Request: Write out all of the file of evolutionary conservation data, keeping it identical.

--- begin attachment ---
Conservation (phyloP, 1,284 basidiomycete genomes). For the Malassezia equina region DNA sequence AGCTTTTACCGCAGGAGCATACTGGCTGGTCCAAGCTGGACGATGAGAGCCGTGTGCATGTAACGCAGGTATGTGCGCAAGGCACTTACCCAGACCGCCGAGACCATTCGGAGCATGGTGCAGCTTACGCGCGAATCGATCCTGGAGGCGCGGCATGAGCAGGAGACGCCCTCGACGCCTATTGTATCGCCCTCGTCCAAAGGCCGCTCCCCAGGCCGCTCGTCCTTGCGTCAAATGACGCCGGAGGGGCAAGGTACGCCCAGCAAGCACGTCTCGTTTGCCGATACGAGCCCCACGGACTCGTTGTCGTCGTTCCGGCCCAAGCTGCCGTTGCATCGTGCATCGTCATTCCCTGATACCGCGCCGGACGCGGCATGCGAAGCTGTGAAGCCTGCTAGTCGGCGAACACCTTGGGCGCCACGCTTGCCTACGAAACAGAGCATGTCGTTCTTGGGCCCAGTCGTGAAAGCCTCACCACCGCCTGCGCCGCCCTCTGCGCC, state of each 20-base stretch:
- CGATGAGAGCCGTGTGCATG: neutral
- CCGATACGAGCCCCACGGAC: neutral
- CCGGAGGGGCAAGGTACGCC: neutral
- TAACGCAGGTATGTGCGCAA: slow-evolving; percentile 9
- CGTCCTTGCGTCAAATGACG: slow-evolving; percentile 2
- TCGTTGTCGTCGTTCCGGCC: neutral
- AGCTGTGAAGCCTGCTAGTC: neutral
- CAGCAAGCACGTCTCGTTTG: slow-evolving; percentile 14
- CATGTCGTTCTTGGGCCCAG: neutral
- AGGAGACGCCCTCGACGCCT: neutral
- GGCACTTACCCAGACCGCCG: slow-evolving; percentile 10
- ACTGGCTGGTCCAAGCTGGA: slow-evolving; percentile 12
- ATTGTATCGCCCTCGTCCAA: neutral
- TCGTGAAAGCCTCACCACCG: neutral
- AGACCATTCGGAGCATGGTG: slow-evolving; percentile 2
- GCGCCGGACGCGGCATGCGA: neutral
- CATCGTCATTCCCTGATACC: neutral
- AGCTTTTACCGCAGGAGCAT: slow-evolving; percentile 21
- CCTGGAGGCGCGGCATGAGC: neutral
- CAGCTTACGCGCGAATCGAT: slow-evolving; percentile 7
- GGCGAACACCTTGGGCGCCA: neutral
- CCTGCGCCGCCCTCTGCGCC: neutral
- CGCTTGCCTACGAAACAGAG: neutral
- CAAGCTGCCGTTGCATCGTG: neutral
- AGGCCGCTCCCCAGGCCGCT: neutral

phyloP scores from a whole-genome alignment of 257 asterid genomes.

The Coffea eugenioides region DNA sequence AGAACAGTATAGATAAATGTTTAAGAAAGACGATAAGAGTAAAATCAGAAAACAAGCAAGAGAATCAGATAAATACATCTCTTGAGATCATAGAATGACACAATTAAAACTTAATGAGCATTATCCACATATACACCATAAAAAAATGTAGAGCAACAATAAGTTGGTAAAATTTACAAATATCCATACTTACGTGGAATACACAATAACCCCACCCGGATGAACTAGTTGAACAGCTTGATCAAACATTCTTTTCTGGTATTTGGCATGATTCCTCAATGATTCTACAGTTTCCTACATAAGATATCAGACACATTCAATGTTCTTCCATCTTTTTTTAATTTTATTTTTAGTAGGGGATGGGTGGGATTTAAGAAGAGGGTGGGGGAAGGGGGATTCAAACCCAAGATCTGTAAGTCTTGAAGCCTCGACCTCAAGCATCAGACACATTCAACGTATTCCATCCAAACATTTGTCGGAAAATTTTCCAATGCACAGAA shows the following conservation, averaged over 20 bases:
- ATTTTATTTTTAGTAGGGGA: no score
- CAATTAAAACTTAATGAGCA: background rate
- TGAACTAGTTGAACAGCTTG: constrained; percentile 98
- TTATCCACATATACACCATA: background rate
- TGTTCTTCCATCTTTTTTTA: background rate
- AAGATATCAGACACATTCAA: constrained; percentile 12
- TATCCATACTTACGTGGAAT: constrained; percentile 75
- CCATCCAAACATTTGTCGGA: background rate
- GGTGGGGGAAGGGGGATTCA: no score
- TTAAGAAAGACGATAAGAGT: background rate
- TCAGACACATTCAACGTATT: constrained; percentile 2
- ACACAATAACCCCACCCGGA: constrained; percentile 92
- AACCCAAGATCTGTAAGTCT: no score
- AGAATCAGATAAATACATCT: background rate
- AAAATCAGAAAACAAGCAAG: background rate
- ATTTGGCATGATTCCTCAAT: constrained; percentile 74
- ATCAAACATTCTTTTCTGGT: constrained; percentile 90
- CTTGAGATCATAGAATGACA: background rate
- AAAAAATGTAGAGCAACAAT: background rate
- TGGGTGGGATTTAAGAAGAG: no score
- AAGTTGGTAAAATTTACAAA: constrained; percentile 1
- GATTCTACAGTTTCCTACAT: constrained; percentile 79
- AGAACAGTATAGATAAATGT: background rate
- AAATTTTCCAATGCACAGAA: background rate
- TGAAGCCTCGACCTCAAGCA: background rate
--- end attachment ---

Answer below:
Conservation (phyloP, 1,284 basidiomycete genomes). For the Malassezia equina region DNA sequence AGCTTTTACCGCAGGAGCATACTGGCTGGTCCAAGCTGGACGATGAGAGCCGTGTGCATGTAACGCAGGTATGTGCGCAAGGCACTTACCCAGACCGCCGAGACCATTCGGAGCATGGTGCAGCTTACGCGCGAATCGATCCTGGAGGCGCGGCATGAGCAGGAGACGCCCTCGACGCCTATTGTATCGCCCTCGTCCAAAGGCCGCTCCCCAGGCCGCTCGTCCTTGCGTCAAATGACGCCGGAGGGGCAAGGTACGCCCAGCAAGCACGTCTCGTTTGCCGATACGAGCCCCACGGACTCGTTGTCGTCGTTCCGGCCCAAGCTGCCGTTGCATCGTGCATCGTCATTCCCTGATACCGCGCCGGACGCGGCATGCGAAGCTGTGAAGCCTGCTAGTCGGCGAACACCTTGGGCGCCACGCTTGCCTACGAAACAGAGCATGTCGTTCTTGGGCCCAGTCGTGAAAGCCTCACCACCGCCTGCGCCGCCCTCTGCGCC, state of each 20-base stretch:
- CGATGAGAGCCGTGTGCATG: neutral
- CCGATACGAGCCCCACGGAC: neutral
- CCGGAGGGGCAAGGTACGCC: neutral
- TAACGCAGGTATGTGCGCAA: slow-evolving; percentile 9
- CGTCCTTGCGTCAAATGACG: slow-evolving; percentile 2
- TCGTTGTCGTCGTTCCGGCC: neutral
- AGCTGTGAAGCCTGCTAGTC: neutral
- CAGCAAGCACGTCTCGTTTG: slow-evolving; percentile 14
- CATGTCGTTCTTGGGCCCAG: neutral
- AGGAGACGCCCTCGACGCCT: neutral
- GGCACTTACCCAGACCGCCG: slow-evolving; percentile 10
- ACTGGCTGGTCCAAGCTGGA: slow-evolving; percentile 12
- ATTGTATCGCCCTCGTCCAA: neutral
- TCGTGAAAGCCTCACCACCG: neutral
- AGACCATTCGGAGCATGGTG: slow-evolving; percentile 2
- GCGCCGGACGCGGCATGCGA: neutral
- CATCGTCATTCCCTGATACC: neutral
- AGCTTTTACCGCAGGAGCAT: slow-evolving; percentile 21
- CCTGGAGGCGCGGCATGAGC: neutral
- CAGCTTACGCGCGAATCGAT: slow-evolving; percentile 7
- GGCGAACACCTTGGGCGCCA: neutral
- CCTGCGCCGCCCTCTGCGCC: neutral
- CGCTTGCCTACGAAACAGAG: neutral
- CAAGCTGCCGTTGCATCGTG: neutral
- AGGCCGCTCCCCAGGCCGCT: neutral

phyloP scores from a whole-genome alignment of 257 asterid genomes.

The Coffea eugenioides region DNA sequence AGAACAGTATAGATAAATGTTTAAGAAAGACGATAAGAGTAAAATCAGAAAACAAGCAAGAGAATCAGATAAATACATCTCTTGAGATCATAGAATGACACAATTAAAACTTAATGAGCATTATCCACATATACACCATAAAAAAATGTAGAGCAACAATAAGTTGGTAAAATTTACAAATATCCATACTTACGTGGAATACACAATAACCCCACCCGGATGAACTAGTTGAACAGCTTGATCAAACATTCTTTTCTGGTATTTGGCATGATTCCTCAATGATTCTACAGTTTCCTACATAAGATATCAGACACATTCAATGTTCTTCCATCTTTTTTTAATTTTATTTTTAGTAGGGGATGGGTGGGATTTAAGAAGAGGGTGGGGGAAGGGGGATTCAAACCCAAGATCTGTAAGTCTTGAAGCCTCGACCTCAAGCATCAGACACATTCAACGTATTCCATCCAAACATTTGTCGGAAAATTTTCCAATGCACAGAA shows the following conservation, averaged over 20 bases:
- ATTTTATTTTTAGTAGGGGA: no score
- CAATTAAAACTTAATGAGCA: background rate
- TGAACTAGTTGAACAGCTTG: constrained; percentile 98
- TTATCCACATATACACCATA: background rate
- TGTTCTTCCATCTTTTTTTA: background rate
- AAGATATCAGACACATTCAA: constrained; percentile 12
- TATCCATACTTACGTGGAAT: constrained; percentile 75
- CCATCCAAACATTTGTCGGA: background rate
- GGTGGGGGAAGGGGGATTCA: no score
- TTAAGAAAGACGATAAGAGT: background rate
- TCAGACACATTCAACGTATT: constrained; percentile 2
- ACACAATAACCCCACCCGGA: constrained; percentile 92
- AACCCAAGATCTGTAAGTCT: no score
- AGAATCAGATAAATACATCT: background rate
- AAAATCAGAAAACAAGCAAG: background rate
- ATTTGGCATGATTCCTCAAT: constrained; percentile 74
- ATCAAACATTCTTTTCTGGT: constrained; percentile 90
- CTTGAGATCATAGAATGACA: background rate
- AAAAAATGTAGAGCAACAAT: background rate
- TGGGTGGGATTTAAGAAGAG: no score
- AAGTTGGTAAAATTTACAAA: constrained; percentile 1
- GATTCTACAGTTTCCTACAT: constrained; percentile 79
- AGAACAGTATAGATAAATGT: background rate
- AAATTTTCCAATGCACAGAA: background rate
- TGAAGCCTCGACCTCAAGCA: background rate